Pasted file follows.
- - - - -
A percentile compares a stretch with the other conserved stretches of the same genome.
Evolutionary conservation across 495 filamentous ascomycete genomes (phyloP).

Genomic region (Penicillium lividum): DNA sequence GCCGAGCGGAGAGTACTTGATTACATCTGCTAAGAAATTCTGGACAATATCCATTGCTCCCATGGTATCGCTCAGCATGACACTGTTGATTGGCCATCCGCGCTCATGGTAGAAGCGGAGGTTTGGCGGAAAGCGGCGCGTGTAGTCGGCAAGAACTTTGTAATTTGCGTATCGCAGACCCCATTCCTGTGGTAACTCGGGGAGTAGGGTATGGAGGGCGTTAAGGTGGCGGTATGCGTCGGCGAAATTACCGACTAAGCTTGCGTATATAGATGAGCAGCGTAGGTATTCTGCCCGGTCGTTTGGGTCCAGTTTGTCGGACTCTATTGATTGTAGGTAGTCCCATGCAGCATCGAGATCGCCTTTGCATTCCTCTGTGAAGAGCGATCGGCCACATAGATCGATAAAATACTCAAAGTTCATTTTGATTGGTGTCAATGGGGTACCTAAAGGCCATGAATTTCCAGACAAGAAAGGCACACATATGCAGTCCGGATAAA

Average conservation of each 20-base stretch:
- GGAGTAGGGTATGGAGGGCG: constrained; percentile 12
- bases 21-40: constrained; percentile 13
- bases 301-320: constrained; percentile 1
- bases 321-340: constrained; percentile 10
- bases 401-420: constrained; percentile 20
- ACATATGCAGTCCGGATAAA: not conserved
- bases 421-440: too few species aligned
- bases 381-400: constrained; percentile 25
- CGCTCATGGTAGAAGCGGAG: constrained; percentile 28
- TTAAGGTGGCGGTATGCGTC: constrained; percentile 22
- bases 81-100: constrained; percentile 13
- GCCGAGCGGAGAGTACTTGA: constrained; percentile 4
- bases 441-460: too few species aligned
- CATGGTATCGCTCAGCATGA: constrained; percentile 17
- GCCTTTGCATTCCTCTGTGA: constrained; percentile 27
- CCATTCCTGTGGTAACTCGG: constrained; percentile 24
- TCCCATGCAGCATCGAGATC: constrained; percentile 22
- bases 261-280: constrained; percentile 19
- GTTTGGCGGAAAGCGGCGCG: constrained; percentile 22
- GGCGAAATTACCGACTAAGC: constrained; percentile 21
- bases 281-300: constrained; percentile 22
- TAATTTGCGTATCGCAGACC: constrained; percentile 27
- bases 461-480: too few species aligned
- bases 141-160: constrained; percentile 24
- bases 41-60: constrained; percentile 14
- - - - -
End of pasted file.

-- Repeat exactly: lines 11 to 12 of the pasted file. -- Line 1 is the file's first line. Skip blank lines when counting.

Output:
- bases 421-440: too few species aligned
- bases 381-400: constrained; percentile 25